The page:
Thursday, May 26, 2005

My letter re. Ford & GM published in "The Economist"

I must take issue with the conclusion of your leader on Ford and General Motors (“Deal or bust?”, May 14th). You say their problems lie not in the factory, nor in the design shop, but in the $1,500 per car additional overhead for pensions and health care. However, you also state that both companies offer up to $3,000 per car in discounts. This is roughly $2,000 more than Japanese carmakers offer, yet Ford and GM's sales are still declining. Frankly, I believe that the problem Ford and GM face is that they are producing cars which nobody wants to buy and their marketing is poor—about a third of their sales are to fleets at even lower prices.

Why are more companies using consultants?

Over the past thirty years the consulting industry has grown at double digit rates in most years. In that time more managers have MBAs and companies have brought in better training and evaluation tools. However, business activity has peaks and valleys. Thirty years ago, companies staffed for the peaks, and managers had time to think or create projects. Today, companies staff for the valleys and managers spend more time in meetings and dealing with email, i.e. they spend a higher proportion of their time communicationg. Furthermore, as consulting firms have grown in size and prestige, they have been able to recruit more talented people. So today, a company which never or rarely uses consultansts is probably suboptimizing.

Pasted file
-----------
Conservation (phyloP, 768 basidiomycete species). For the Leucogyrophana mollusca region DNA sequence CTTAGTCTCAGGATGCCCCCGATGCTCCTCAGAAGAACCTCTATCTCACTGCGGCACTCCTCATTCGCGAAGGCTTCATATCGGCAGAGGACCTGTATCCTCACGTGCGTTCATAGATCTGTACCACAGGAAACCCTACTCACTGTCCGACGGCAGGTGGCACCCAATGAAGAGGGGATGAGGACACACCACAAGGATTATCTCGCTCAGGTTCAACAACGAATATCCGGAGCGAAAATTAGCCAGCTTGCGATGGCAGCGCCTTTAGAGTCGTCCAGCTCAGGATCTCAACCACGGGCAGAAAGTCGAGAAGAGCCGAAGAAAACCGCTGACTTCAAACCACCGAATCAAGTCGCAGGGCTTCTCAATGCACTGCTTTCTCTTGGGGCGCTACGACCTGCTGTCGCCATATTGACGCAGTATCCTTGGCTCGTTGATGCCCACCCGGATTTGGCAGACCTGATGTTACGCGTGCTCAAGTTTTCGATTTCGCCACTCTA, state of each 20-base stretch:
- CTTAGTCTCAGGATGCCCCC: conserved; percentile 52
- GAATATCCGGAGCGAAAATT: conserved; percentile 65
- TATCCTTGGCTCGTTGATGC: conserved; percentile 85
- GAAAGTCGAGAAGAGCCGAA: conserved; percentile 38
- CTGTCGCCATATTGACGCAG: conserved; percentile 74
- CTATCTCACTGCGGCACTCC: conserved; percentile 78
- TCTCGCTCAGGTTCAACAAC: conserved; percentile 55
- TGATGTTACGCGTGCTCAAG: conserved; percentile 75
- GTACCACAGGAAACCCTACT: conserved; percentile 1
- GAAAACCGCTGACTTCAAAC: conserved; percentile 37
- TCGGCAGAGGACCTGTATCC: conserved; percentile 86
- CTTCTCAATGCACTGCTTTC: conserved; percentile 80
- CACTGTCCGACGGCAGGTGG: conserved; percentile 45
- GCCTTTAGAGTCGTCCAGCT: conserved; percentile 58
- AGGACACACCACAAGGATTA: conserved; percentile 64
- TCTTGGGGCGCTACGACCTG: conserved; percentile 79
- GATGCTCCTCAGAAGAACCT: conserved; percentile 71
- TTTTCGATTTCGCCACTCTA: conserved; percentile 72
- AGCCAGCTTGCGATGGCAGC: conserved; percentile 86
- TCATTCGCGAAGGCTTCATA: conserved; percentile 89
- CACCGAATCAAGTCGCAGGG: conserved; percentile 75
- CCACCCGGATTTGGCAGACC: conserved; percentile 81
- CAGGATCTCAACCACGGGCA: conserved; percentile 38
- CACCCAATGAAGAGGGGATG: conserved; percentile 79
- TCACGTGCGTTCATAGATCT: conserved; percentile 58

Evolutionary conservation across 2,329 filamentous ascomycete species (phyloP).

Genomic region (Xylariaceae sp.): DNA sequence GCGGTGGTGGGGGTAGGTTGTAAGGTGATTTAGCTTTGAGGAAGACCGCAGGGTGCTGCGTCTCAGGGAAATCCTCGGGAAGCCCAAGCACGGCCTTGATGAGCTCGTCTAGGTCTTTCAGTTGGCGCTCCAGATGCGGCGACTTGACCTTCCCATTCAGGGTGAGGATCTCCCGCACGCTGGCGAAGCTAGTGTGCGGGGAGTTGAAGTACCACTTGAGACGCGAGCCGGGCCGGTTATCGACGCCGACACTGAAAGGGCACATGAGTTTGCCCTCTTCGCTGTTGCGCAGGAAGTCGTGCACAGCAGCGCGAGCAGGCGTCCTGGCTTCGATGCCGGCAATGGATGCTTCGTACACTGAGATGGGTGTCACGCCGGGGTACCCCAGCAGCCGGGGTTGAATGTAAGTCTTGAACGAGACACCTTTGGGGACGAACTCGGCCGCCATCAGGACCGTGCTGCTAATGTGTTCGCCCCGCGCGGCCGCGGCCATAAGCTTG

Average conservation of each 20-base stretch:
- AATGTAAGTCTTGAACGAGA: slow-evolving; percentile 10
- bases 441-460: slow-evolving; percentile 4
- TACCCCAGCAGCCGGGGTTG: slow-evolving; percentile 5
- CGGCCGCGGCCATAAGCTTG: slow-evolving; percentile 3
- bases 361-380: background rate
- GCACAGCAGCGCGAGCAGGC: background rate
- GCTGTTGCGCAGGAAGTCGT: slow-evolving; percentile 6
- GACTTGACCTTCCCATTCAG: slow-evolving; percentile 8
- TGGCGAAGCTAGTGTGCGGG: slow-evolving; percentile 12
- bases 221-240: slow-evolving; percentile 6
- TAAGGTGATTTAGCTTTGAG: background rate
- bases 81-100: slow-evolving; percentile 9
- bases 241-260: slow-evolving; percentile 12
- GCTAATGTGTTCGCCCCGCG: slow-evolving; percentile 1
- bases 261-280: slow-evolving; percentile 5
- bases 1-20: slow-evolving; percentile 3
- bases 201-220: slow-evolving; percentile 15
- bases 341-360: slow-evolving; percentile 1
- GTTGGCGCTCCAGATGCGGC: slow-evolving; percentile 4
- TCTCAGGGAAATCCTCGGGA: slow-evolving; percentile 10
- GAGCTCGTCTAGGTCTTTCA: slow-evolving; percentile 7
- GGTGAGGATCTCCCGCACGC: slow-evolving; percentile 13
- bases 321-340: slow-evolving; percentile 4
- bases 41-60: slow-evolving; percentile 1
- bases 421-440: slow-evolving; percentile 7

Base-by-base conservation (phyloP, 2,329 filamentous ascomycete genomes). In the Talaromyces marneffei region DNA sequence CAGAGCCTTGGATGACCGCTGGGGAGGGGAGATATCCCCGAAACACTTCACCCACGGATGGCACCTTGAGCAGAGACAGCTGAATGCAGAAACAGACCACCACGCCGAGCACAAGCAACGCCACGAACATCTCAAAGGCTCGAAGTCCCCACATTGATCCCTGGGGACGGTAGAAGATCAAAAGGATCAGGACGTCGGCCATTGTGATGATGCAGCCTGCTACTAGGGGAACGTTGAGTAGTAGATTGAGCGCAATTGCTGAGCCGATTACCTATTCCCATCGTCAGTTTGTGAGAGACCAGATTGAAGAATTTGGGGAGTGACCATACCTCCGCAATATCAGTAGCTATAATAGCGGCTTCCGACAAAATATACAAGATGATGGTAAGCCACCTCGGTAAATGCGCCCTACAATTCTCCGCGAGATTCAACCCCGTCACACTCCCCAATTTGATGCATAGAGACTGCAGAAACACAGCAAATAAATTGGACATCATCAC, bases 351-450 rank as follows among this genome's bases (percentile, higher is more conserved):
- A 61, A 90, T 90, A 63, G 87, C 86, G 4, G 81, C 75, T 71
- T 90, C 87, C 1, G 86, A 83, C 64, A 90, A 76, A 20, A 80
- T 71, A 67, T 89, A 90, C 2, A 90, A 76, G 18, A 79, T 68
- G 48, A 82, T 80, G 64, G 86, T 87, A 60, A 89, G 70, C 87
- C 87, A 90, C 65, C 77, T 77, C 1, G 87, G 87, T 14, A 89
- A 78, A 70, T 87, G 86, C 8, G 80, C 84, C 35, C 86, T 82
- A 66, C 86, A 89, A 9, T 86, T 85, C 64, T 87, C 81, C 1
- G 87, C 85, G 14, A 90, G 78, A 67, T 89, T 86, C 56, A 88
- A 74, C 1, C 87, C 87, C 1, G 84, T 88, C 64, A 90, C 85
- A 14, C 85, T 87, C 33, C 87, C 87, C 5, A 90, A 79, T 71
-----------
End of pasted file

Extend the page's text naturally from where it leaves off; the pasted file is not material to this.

Tuesday, May 10, 2005

Are most people willing to die rather than change?

The most recent issue of "Fast Company" magazine pointed out that nine out of ten people would die rather than make simple changes. It went on to say that
Bain & Co had found that in a study of 21 successful turnarounds, they had succeeeded by replacing most of top management.

London cabbies have overdeveloped hippocampuses to ma nage the complex geographical knowledge required and flutists have very developed parts of the brain which control fingers, lips and tongue. So do businesspeople have overdeveloped parts of the brain to do what they need to do. When the need changes, the people don't.

Similarly, Otto Rohwedder spent 16 years with strong opposition to perfect sliced bread. The inventors of frozen food, the revolver, Monopoly and the windshield wiper, each had to fight against strong opposition to achieve success. As the environment changes more rapidly, but we live and owrk longer, the need to develop a curiosiy and drive for learning becomes more important. People have to learn and change continually.